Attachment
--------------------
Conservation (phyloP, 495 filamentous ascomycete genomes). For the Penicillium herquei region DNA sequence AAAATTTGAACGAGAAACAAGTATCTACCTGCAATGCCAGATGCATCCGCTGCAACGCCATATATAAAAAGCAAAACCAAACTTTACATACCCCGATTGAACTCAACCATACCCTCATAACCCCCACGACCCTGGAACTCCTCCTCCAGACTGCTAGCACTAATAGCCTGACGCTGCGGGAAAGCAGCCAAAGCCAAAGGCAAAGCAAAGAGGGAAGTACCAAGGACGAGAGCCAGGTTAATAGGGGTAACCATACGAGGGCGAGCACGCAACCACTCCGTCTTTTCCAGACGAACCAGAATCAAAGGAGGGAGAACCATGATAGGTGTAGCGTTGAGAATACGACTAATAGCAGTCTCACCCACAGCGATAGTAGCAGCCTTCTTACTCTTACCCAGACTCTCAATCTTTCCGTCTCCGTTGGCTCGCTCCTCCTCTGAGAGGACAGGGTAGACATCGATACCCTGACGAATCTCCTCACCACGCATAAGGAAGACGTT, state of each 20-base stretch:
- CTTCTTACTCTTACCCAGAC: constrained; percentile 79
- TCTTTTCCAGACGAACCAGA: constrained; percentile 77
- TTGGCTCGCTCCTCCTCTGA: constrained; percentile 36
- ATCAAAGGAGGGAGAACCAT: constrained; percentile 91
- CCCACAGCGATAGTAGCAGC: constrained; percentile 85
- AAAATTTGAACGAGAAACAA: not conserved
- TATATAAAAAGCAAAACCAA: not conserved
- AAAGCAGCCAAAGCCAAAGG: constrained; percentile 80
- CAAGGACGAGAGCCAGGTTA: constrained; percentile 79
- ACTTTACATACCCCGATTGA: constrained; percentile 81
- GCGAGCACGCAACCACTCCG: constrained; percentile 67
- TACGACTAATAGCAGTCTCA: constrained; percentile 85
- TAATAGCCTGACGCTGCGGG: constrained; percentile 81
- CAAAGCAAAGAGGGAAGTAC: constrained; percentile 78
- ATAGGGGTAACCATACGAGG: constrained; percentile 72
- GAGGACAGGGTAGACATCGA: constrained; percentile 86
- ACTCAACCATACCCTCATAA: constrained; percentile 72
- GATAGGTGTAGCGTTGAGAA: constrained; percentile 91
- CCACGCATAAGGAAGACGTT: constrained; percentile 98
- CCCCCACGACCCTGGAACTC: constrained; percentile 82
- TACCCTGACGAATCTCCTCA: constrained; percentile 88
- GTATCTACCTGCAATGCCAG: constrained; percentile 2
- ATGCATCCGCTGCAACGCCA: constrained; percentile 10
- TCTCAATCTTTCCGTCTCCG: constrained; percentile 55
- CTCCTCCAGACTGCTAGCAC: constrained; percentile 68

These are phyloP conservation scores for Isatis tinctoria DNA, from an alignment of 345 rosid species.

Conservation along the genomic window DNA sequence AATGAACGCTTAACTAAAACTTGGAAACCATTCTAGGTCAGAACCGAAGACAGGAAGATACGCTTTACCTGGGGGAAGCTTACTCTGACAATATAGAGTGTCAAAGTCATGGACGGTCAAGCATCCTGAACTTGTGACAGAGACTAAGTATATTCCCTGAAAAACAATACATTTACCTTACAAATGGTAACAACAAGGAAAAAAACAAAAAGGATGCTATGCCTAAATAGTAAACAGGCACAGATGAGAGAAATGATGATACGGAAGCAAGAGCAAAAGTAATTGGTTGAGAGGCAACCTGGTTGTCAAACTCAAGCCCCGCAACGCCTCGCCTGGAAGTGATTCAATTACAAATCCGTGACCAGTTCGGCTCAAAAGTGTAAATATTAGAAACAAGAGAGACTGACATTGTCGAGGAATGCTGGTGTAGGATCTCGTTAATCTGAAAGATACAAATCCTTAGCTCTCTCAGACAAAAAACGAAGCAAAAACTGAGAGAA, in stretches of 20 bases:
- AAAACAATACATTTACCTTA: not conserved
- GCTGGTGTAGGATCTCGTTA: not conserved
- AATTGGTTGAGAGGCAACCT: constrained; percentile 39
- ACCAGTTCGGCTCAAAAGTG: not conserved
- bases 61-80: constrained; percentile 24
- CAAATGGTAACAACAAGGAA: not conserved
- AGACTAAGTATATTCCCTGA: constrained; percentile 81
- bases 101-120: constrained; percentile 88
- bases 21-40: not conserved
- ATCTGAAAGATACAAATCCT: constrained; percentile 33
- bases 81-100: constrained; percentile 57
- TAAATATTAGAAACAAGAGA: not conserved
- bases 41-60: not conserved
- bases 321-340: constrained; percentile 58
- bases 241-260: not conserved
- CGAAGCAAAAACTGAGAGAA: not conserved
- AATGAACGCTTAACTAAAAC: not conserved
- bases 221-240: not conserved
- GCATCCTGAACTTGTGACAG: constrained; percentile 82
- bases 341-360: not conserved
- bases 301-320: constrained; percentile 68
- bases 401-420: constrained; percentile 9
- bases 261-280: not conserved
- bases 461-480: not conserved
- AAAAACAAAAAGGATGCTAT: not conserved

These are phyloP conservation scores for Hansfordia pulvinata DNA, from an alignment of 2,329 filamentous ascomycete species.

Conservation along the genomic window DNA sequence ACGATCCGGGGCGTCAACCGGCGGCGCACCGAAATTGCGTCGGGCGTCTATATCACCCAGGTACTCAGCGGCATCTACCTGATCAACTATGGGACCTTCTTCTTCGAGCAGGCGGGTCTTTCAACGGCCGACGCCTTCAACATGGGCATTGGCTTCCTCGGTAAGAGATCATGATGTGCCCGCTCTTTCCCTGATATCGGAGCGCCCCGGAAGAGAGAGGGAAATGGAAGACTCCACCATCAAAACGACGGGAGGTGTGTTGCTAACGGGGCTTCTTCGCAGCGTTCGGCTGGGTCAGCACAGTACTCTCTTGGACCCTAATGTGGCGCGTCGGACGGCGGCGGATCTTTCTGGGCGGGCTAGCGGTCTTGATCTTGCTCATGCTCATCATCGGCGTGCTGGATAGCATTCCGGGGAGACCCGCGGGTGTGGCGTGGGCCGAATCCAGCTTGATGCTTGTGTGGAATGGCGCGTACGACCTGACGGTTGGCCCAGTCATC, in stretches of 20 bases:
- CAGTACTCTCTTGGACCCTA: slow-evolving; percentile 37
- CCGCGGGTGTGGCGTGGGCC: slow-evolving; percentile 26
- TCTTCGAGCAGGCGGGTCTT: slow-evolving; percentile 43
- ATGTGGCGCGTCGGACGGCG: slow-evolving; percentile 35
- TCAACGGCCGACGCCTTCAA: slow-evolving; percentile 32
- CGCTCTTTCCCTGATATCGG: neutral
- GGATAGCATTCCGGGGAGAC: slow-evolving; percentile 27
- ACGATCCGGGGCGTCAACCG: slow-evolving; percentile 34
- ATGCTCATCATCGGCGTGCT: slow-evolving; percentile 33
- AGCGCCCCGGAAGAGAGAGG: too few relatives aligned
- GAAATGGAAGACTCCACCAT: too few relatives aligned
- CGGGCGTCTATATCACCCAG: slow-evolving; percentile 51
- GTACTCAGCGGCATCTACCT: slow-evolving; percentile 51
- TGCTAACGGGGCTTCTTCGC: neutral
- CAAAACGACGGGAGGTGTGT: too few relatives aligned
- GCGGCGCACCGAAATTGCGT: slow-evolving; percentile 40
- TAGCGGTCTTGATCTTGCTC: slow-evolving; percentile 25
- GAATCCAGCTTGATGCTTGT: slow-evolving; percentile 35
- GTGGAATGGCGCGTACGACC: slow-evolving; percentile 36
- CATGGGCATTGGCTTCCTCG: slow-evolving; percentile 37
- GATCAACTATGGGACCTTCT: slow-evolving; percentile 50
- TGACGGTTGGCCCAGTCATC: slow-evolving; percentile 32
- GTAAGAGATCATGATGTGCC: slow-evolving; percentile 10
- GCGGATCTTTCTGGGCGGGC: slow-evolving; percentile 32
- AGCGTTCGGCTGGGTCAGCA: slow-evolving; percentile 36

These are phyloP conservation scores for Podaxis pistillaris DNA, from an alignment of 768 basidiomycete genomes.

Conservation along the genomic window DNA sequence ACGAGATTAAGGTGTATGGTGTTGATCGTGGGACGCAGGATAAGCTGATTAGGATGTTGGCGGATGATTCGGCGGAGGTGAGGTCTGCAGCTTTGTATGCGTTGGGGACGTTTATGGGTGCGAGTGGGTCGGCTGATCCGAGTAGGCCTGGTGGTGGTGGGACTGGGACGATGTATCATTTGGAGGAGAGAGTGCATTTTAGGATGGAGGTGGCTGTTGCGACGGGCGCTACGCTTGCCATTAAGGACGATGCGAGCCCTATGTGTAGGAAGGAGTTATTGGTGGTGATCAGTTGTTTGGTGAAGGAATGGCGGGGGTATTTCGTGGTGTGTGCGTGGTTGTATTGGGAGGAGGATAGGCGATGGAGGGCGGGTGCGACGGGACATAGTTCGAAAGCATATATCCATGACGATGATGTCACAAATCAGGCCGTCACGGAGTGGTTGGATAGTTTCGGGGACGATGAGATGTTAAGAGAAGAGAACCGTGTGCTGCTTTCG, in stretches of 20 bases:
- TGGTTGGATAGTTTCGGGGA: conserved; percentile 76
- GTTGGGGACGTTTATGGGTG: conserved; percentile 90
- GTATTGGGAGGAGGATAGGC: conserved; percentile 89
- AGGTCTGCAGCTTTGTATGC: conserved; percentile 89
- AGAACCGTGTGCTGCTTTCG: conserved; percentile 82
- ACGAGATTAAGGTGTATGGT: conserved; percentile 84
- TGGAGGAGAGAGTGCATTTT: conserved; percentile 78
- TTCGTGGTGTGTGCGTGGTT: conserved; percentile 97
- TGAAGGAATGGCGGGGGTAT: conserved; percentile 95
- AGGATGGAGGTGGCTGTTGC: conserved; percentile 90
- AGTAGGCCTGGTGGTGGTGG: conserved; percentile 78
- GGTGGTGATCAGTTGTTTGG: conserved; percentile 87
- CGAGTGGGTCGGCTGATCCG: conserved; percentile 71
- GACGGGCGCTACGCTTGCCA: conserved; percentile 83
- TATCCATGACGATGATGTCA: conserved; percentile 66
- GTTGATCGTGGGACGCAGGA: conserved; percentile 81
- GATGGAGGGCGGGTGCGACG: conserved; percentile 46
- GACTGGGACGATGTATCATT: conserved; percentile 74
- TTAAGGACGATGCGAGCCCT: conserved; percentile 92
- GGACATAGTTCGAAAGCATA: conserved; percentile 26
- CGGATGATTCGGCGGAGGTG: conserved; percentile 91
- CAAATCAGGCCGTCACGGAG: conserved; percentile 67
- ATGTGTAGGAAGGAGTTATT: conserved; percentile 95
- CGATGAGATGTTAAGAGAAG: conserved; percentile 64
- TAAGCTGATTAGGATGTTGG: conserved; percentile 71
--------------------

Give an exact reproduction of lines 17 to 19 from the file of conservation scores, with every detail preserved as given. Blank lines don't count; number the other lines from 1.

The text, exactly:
- GAGGACAGGGTAGACATCGA: constrained; percentile 86
- ACTCAACCATACCCTCATAA: constrained; percentile 72
- GATAGGTGTAGCGTTGAGAA: constrained; percentile 91